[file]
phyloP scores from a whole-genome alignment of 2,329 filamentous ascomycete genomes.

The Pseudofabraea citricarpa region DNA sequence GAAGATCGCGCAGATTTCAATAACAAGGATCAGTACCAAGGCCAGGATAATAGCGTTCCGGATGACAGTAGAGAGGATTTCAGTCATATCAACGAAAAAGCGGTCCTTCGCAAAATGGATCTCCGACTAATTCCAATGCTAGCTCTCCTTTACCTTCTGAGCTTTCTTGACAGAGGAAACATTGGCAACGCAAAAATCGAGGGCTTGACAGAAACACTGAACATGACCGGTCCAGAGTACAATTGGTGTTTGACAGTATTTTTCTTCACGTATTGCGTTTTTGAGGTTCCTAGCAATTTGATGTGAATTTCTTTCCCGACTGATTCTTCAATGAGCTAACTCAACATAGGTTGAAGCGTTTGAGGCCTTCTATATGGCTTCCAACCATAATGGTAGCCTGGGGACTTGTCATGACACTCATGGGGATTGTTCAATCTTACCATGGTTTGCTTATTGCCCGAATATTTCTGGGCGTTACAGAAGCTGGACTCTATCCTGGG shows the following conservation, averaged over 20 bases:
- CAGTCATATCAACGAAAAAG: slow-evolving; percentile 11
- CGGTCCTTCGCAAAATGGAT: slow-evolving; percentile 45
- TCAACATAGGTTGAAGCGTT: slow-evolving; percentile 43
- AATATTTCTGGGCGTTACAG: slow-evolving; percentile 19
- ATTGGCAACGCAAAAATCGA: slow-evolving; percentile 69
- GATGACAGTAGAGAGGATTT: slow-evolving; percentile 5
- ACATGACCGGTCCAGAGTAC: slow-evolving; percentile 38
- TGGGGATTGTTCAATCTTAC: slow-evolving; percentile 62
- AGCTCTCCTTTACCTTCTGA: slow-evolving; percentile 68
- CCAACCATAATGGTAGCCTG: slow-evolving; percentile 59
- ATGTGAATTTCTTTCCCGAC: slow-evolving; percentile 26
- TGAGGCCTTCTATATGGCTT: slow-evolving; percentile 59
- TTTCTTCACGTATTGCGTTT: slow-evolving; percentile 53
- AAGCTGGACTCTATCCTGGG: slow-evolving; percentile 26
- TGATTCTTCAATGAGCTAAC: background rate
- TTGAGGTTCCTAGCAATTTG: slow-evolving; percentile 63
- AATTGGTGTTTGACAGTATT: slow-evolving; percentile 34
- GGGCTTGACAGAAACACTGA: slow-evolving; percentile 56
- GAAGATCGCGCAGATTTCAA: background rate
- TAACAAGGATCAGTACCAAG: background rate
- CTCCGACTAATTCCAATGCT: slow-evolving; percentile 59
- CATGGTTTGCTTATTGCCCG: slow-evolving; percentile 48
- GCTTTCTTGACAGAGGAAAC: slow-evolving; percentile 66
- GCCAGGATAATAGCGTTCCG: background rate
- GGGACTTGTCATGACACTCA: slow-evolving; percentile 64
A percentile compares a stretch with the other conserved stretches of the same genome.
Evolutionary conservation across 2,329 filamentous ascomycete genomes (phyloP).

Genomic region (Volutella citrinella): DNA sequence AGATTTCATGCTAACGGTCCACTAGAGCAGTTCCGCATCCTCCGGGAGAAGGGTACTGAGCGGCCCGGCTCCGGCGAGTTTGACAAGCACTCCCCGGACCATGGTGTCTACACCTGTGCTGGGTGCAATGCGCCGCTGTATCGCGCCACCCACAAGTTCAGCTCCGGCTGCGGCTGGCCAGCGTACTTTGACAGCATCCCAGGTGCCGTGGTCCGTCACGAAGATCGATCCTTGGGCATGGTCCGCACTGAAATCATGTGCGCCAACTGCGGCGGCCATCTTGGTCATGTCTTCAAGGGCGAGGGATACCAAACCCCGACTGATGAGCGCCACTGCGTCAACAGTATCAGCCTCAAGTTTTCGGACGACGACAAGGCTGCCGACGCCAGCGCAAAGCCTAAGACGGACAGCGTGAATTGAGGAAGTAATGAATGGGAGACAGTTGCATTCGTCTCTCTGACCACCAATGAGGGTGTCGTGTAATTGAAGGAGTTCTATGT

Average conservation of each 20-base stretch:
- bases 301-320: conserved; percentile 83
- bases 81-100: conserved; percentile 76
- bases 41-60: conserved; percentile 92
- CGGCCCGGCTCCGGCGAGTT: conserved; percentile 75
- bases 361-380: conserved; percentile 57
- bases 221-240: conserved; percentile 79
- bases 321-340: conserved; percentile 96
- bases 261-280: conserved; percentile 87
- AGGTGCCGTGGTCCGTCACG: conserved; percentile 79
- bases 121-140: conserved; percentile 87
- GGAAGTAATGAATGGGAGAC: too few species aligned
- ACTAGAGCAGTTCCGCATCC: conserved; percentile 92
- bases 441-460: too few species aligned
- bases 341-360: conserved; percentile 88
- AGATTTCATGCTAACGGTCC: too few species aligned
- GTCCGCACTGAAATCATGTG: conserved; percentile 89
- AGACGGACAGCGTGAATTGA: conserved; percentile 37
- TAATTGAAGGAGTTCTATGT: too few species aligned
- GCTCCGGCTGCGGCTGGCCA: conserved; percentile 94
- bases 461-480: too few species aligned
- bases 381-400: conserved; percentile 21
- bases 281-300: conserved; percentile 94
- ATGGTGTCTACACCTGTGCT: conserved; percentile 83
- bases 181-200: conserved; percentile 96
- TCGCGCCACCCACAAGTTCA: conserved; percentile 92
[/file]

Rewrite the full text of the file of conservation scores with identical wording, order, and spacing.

phyloP scores from a whole-genome alignment of 2,329 filamentous ascomycete genomes.

The Pseudofabraea citricarpa region DNA sequence GAAGATCGCGCAGATTTCAATAACAAGGATCAGTACCAAGGCCAGGATAATAGCGTTCCGGATGACAGTAGAGAGGATTTCAGTCATATCAACGAAAAAGCGGTCCTTCGCAAAATGGATCTCCGACTAATTCCAATGCTAGCTCTCCTTTACCTTCTGAGCTTTCTTGACAGAGGAAACATTGGCAACGCAAAAATCGAGGGCTTGACAGAAACACTGAACATGACCGGTCCAGAGTACAATTGGTGTTTGACAGTATTTTTCTTCACGTATTGCGTTTTTGAGGTTCCTAGCAATTTGATGTGAATTTCTTTCCCGACTGATTCTTCAATGAGCTAACTCAACATAGGTTGAAGCGTTTGAGGCCTTCTATATGGCTTCCAACCATAATGGTAGCCTGGGGACTTGTCATGACACTCATGGGGATTGTTCAATCTTACCATGGTTTGCTTATTGCCCGAATATTTCTGGGCGTTACAGAAGCTGGACTCTATCCTGGG shows the following conservation, averaged over 20 bases:
- CAGTCATATCAACGAAAAAG: slow-evolving; percentile 11
- CGGTCCTTCGCAAAATGGAT: slow-evolving; percentile 45
- TCAACATAGGTTGAAGCGTT: slow-evolving; percentile 43
- AATATTTCTGGGCGTTACAG: slow-evolving; percentile 19
- ATTGGCAACGCAAAAATCGA: slow-evolving; percentile 69
- GATGACAGTAGAGAGGATTT: slow-evolving; percentile 5
- ACATGACCGGTCCAGAGTAC: slow-evolving; percentile 38
- TGGGGATTGTTCAATCTTAC: slow-evolving; percentile 62
- AGCTCTCCTTTACCTTCTGA: slow-evolving; percentile 68
- CCAACCATAATGGTAGCCTG: slow-evolving; percentile 59
- ATGTGAATTTCTTTCCCGAC: slow-evolving; percentile 26
- TGAGGCCTTCTATATGGCTT: slow-evolving; percentile 59
- TTTCTTCACGTATTGCGTTT: slow-evolving; percentile 53
- AAGCTGGACTCTATCCTGGG: slow-evolving; percentile 26
- TGATTCTTCAATGAGCTAAC: background rate
- TTGAGGTTCCTAGCAATTTG: slow-evolving; percentile 63
- AATTGGTGTTTGACAGTATT: slow-evolving; percentile 34
- GGGCTTGACAGAAACACTGA: slow-evolving; percentile 56
- GAAGATCGCGCAGATTTCAA: background rate
- TAACAAGGATCAGTACCAAG: background rate
- CTCCGACTAATTCCAATGCT: slow-evolving; percentile 59
- CATGGTTTGCTTATTGCCCG: slow-evolving; percentile 48
- GCTTTCTTGACAGAGGAAAC: slow-evolving; percentile 66
- GCCAGGATAATAGCGTTCCG: background rate
- GGGACTTGTCATGACACTCA: slow-evolving; percentile 64
A percentile compares a stretch with the other conserved stretches of the same genome.
Evolutionary conservation across 2,329 filamentous ascomycete genomes (phyloP).

Genomic region (Volutella citrinella): DNA sequence AGATTTCATGCTAACGGTCCACTAGAGCAGTTCCGCATCCTCCGGGAGAAGGGTACTGAGCGGCCCGGCTCCGGCGAGTTTGACAAGCACTCCCCGGACCATGGTGTCTACACCTGTGCTGGGTGCAATGCGCCGCTGTATCGCGCCACCCACAAGTTCAGCTCCGGCTGCGGCTGGCCAGCGTACTTTGACAGCATCCCAGGTGCCGTGGTCCGTCACGAAGATCGATCCTTGGGCATGGTCCGCACTGAAATCATGTGCGCCAACTGCGGCGGCCATCTTGGTCATGTCTTCAAGGGCGAGGGATACCAAACCCCGACTGATGAGCGCCACTGCGTCAACAGTATCAGCCTCAAGTTTTCGGACGACGACAAGGCTGCCGACGCCAGCGCAAAGCCTAAGACGGACAGCGTGAATTGAGGAAGTAATGAATGGGAGACAGTTGCATTCGTCTCTCTGACCACCAATGAGGGTGTCGTGTAATTGAAGGAGTTCTATGT

Average conservation of each 20-base stretch:
- bases 301-320: conserved; percentile 83
- bases 81-100: conserved; percentile 76
- bases 41-60: conserved; percentile 92
- CGGCCCGGCTCCGGCGAGTT: conserved; percentile 75
- bases 361-380: conserved; percentile 57
- bases 221-240: conserved; percentile 79
- bases 321-340: conserved; percentile 96
- bases 261-280: conserved; percentile 87
- AGGTGCCGTGGTCCGTCACG: conserved; percentile 79
- bases 121-140: conserved; percentile 87
- GGAAGTAATGAATGGGAGAC: too few species aligned
- ACTAGAGCAGTTCCGCATCC: conserved; percentile 92
- bases 441-460: too few species aligned
- bases 341-360: conserved; percentile 88
- AGATTTCATGCTAACGGTCC: too few species aligned
- GTCCGCACTGAAATCATGTG: conserved; percentile 89
- AGACGGACAGCGTGAATTGA: conserved; percentile 37
- TAATTGAAGGAGTTCTATGT: too few species aligned
- GCTCCGGCTGCGGCTGGCCA: conserved; percentile 94
- bases 461-480: too few species aligned
- bases 381-400: conserved; percentile 21
- bases 281-300: conserved; percentile 94
- ATGGTGTCTACACCTGTGCT: conserved; percentile 83
- bases 181-200: conserved; percentile 96
- TCGCGCCACCCACAAGTTCA: conserved; percentile 92